Your characters have mouths: let them speak! It is through their words, their actions, and their thoughts—not the narrators—that your reader will see what is happening on the stage you have built in their mind. You are the producer/director/writer of the production: it is your job to make certain your audience is properly entertained. Slow the story down enough to let them visualize what is happening on stage. Let them get to really know the characters. Pull them to the edge of their seats when necessary. Don't cheat them, after all, they've paid for the best seat in the house. :)

Thursday, May 9, 2013

Lesson 2: Getting Dumped

What do you think of whenever you hear the word "dumped?"  Let me guess: it ain't pretty! Whether you are thinking of getting dumped by a beau or finding moldy cottage cheese in the back of the fridge that needs dumped out pronto, most usages for the word "dumped" carry a bad connotation. 

When it comes to writing, you can give your readers this same unsavory sensation by telling them too much information too soon. This is called the INFO DUMP.

 Look at this passage from The Seasons of Mae, where she has just met her sister’s new man of the hour:

 Robert Hales was in his late-twenties and had lived his entire life in the lap of luxury. His father had risen from poverty and created a very successful shipping business, first by steamboat and carriage, which then gave him the opportunity to buy into the great railroad movement. Fortunes were made overnight, and with the completion of the first transcontinental railroad in 1869, a world of opportunities opened. The elder Mr. Hales was the first to build transcontinental without being subsidized by the government. Many thought he was crazy, but his great foresight paid off, and he reaped the rewards. He eventually squashed the competition and owned most of the rail lines in the west. Robert had the same business smarts and great foresight, and was a great attribute to his father’s company. In addition the vast fortunes Robert had already made for himself, he stood to inherit his father’s company and wealth.

This sounds like it came right out of a history book (guilty as charged! It DID come out of a history book, but was embellished slightly) and not out of the pages of a romance novel. Yes, the information is pertinent to his character, but does the reader need to know all of this right now? No. 

If you were to meet Robert, imagine him shaking your hand and then saying, “I’m in my late twenties and I’ve lived my entire life in the lap of luxury. My father rose from poverty and …” blah blah blah. You would immediately tune him out and then you would glance around the room, looking for a way to escape this boring “conversation.” If you want your novel to feel authentic, each character’s introduction should be just like meeting a real person. The reader should be given visual clues about his persona. Mae noticed this about him as he entered the room:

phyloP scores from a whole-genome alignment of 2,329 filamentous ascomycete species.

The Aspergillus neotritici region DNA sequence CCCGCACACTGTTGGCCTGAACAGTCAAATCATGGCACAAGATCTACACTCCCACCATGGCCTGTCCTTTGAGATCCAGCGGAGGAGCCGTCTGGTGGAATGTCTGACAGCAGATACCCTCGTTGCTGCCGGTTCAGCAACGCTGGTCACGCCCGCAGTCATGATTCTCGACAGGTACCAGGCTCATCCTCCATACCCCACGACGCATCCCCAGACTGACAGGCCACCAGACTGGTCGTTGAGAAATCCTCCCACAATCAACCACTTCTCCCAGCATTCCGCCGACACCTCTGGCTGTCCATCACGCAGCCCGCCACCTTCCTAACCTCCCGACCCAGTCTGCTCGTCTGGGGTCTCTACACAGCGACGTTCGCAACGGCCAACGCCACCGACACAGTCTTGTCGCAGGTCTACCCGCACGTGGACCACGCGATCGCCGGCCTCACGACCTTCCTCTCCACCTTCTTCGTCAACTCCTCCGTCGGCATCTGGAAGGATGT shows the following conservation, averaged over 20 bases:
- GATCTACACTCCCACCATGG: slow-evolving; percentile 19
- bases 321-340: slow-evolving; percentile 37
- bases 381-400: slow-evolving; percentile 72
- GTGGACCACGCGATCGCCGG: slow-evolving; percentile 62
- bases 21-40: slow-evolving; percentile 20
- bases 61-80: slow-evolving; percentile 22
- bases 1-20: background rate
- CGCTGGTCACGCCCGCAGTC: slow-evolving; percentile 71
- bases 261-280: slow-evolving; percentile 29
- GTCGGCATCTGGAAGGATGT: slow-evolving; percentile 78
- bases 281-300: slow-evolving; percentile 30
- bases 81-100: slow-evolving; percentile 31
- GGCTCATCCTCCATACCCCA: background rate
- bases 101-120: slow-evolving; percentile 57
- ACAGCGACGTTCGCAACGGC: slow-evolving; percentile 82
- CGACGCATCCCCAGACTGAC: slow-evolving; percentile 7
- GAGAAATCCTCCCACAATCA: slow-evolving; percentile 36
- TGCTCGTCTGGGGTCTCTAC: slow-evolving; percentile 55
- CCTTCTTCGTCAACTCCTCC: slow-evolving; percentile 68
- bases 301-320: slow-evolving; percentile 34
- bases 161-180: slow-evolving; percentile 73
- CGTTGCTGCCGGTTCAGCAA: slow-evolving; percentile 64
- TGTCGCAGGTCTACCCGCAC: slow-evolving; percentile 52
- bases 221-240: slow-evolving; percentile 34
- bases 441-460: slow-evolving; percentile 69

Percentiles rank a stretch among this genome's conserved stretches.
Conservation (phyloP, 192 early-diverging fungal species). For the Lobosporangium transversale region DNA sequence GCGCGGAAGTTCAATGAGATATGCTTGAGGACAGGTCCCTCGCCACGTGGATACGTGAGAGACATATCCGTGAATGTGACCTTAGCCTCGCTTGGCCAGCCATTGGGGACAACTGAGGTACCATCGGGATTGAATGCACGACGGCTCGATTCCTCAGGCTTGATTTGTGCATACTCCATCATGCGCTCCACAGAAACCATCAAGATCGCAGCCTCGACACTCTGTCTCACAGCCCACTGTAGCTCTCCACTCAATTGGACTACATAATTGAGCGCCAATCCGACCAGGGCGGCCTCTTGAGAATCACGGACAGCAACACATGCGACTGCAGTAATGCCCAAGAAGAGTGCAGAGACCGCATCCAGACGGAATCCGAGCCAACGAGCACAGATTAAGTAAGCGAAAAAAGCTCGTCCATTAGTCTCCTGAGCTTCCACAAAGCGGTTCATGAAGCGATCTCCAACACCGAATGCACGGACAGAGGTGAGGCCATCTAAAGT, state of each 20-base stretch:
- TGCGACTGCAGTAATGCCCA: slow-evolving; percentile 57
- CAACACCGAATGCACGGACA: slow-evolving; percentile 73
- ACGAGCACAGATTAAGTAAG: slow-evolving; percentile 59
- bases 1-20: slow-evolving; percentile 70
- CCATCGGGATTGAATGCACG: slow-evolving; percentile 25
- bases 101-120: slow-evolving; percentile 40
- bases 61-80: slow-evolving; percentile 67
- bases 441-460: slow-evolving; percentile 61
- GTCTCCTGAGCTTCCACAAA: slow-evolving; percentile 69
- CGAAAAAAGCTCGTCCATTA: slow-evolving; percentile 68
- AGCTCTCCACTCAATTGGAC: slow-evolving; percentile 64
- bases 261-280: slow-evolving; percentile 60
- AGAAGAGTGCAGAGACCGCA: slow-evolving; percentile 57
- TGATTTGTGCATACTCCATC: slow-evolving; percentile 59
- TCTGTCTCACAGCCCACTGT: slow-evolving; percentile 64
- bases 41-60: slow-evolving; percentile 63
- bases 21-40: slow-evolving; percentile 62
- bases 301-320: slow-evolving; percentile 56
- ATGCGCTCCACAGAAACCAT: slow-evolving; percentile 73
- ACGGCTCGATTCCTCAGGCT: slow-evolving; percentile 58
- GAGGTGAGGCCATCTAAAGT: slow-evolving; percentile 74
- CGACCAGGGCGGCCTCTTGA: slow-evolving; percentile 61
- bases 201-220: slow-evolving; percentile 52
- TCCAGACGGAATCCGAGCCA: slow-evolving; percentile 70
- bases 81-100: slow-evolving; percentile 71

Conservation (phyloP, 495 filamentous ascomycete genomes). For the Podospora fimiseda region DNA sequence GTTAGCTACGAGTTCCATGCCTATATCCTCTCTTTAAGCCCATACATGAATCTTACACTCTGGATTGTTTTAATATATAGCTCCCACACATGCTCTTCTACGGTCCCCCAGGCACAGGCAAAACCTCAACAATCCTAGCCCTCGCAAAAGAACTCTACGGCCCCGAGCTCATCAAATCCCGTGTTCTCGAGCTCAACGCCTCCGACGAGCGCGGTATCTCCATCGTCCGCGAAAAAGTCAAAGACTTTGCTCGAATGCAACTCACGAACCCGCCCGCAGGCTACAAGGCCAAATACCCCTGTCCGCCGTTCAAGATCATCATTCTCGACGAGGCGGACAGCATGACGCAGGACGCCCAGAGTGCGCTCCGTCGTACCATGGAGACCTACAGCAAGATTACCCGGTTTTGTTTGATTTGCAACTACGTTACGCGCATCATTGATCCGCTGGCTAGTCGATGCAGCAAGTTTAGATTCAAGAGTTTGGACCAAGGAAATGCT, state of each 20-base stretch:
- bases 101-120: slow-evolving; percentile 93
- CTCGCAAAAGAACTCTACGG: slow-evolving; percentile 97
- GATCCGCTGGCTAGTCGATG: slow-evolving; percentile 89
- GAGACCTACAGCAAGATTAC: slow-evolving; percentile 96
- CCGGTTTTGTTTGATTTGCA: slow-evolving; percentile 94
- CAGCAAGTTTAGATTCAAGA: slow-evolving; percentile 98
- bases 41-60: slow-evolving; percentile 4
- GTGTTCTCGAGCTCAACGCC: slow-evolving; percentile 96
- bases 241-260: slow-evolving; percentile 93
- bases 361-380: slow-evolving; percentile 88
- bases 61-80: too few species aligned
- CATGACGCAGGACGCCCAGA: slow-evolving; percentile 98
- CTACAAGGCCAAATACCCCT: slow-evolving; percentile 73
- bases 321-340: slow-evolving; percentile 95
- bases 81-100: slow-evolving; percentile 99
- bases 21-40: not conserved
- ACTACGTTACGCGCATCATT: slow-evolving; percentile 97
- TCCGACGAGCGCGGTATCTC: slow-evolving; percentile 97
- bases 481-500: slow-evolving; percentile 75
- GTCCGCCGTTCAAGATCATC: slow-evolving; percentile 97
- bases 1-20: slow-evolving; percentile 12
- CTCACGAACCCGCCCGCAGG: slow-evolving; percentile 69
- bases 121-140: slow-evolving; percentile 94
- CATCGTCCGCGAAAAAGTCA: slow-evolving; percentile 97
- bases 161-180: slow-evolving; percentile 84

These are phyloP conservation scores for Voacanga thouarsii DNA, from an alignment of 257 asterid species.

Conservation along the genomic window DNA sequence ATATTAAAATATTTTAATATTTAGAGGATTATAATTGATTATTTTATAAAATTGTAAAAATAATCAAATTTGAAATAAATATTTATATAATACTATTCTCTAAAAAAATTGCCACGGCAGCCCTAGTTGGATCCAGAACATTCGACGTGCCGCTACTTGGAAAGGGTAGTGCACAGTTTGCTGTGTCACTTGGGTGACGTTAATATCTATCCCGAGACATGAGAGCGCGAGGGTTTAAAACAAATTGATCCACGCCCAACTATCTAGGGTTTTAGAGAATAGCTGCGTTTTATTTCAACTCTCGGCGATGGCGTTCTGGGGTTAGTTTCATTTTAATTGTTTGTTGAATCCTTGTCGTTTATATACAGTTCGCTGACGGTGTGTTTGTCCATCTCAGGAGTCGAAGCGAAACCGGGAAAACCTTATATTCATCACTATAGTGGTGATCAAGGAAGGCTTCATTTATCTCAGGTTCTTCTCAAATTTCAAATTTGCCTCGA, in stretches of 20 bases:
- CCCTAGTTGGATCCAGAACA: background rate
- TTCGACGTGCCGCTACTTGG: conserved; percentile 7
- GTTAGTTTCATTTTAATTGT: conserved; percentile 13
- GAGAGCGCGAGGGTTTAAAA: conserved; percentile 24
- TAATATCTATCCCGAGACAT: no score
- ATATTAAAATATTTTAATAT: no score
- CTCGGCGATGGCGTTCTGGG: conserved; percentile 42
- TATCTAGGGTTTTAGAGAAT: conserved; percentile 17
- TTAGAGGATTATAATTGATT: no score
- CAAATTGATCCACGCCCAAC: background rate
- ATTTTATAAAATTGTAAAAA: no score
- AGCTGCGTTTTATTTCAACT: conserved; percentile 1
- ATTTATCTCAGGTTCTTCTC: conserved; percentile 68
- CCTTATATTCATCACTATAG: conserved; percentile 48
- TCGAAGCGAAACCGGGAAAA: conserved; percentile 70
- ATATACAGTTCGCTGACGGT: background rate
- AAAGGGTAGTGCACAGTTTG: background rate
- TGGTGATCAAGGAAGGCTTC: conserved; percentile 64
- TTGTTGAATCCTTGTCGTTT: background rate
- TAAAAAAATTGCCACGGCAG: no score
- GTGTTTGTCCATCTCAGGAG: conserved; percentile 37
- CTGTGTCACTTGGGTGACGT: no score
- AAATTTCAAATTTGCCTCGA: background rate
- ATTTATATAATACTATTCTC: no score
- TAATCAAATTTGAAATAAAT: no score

He was tall and thin—obviously his delicate frame was not accustomed to hard labor.

That line right there—while far from perfect—gives just as much insight into Robert’s character as does that long, boring paragraph from above. He’s a true 1880’s gentleman; meaning he’s not going to be built like John Cena. His body type shows us that he is wealthy; there is no need to go into further details about his father’s business at this point (page 5!) in the story. Those details can be woven in later on.

Speaking of weaving, writing is much like sewing. Take cross-stitch for example: it has a front and a back. Obviously, it’s the front side of the cross-stitch that is meant for display, but that doesn’t mean that the backside doesn’t exist or isn’t equally as important. But the backside is just for the seamstress to see. It is where the work of sewing is hidden away—the anchors, the knots and the places where the seamstress jumps with the thread from one detail to the next. 

It is the same with a novel. The author needs to know every last detail about his or her characters. Quirks, weaknesses, strengths, habits, backstory—that information should be written in your character bible, but it should not be written in such a straightforward manner for your readers to see. Those are your knots and long stitches on the backside of your pages. You don’t want those facts to be seen! They should be woven—one little thread at a time—into your story.

How would we know that Robert is the heir to a powerful railroad tycoon? While that tiny tidbit of information could be given, the rest of his backstory should be omitted. Instead, I should have shown the incredible respect Robert received at any public local. People from the working class would cower when in Robert’s presence. People from the upper crust would fawn over him, especially if they had an unmarried daughter. Robert’s power and influence should be given to the reader through a series of exchanges of dialogue whenever Robert is in a scene. Other hints can be given, like seeing his surname name written on the sidecar of a freight train. Show the reader who the character is, rather than telling the reader who the character is supposed to be. 

Remember the old proverb: ACTIONS SPEAK LOUDER THAN WORDS. Make your characters ACT. That is how your story will come to LIFE.